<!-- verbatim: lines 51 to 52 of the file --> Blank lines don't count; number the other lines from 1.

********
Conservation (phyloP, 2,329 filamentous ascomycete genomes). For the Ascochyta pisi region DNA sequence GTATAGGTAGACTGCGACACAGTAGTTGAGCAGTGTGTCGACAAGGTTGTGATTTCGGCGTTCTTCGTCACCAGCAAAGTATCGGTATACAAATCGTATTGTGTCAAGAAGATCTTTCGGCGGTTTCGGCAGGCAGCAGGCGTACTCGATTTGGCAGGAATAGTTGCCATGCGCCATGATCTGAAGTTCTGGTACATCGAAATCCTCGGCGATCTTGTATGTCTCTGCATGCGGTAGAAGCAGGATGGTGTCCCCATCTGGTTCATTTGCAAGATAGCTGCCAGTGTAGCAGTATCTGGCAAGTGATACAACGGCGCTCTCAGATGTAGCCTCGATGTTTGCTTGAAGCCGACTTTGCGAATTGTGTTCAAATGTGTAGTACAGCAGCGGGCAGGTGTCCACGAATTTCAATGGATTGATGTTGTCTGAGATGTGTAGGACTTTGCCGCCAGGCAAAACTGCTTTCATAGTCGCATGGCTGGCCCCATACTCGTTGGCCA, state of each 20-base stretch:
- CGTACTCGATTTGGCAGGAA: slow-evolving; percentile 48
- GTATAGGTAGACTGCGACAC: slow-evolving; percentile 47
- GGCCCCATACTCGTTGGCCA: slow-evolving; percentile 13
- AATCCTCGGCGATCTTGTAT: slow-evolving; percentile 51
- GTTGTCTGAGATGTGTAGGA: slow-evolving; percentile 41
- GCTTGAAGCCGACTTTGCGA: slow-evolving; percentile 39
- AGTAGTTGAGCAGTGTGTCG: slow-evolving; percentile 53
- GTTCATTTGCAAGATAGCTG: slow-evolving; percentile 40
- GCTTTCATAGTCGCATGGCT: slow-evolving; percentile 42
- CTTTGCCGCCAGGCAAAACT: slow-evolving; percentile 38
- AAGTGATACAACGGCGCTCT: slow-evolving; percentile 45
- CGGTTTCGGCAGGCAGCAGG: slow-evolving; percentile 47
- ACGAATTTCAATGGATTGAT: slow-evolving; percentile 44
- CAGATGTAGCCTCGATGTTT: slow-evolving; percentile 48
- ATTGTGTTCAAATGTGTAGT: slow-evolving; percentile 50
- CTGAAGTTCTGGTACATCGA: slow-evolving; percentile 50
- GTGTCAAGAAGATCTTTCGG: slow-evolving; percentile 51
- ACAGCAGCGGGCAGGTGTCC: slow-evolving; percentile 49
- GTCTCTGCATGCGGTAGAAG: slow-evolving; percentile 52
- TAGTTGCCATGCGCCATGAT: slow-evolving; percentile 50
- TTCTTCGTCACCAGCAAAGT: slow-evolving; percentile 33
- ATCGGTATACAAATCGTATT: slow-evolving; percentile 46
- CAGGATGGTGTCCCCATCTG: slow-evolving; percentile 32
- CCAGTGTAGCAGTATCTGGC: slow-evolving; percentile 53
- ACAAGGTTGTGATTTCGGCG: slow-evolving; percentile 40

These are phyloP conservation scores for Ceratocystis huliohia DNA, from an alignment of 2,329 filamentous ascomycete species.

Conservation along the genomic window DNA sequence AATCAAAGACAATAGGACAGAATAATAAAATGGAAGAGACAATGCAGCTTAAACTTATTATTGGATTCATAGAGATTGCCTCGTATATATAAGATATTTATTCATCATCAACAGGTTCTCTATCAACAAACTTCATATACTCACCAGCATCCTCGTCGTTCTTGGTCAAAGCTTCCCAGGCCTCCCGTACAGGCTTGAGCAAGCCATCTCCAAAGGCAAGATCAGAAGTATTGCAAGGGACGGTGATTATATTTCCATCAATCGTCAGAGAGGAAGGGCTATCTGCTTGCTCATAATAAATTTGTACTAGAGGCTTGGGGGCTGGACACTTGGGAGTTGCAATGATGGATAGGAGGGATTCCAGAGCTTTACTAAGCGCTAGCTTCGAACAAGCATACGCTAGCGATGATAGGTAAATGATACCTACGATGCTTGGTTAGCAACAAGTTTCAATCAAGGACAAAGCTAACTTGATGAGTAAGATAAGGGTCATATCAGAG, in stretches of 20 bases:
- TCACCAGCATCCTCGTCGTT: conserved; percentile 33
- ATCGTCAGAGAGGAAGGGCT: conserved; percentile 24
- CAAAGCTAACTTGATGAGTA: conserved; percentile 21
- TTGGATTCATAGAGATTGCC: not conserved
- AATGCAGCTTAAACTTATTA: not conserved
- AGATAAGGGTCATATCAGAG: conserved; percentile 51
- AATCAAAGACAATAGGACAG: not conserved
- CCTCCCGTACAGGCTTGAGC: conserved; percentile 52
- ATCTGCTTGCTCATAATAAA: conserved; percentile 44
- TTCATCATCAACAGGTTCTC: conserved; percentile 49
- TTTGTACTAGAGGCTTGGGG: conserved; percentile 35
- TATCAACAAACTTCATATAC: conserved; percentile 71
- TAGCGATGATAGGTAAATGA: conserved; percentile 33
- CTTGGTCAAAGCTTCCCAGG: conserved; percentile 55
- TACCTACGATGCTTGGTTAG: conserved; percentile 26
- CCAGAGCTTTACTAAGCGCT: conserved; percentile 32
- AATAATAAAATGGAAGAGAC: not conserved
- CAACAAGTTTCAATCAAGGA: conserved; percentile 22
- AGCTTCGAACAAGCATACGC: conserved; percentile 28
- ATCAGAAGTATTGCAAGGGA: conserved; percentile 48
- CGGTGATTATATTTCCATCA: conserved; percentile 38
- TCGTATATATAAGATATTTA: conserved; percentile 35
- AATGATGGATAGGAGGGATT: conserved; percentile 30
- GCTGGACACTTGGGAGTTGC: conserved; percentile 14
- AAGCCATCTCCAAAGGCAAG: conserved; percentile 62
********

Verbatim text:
- AATGATGGATAGGAGGGATT: conserved; percentile 30
- GCTGGACACTTGGGAGTTGC: conserved; percentile 14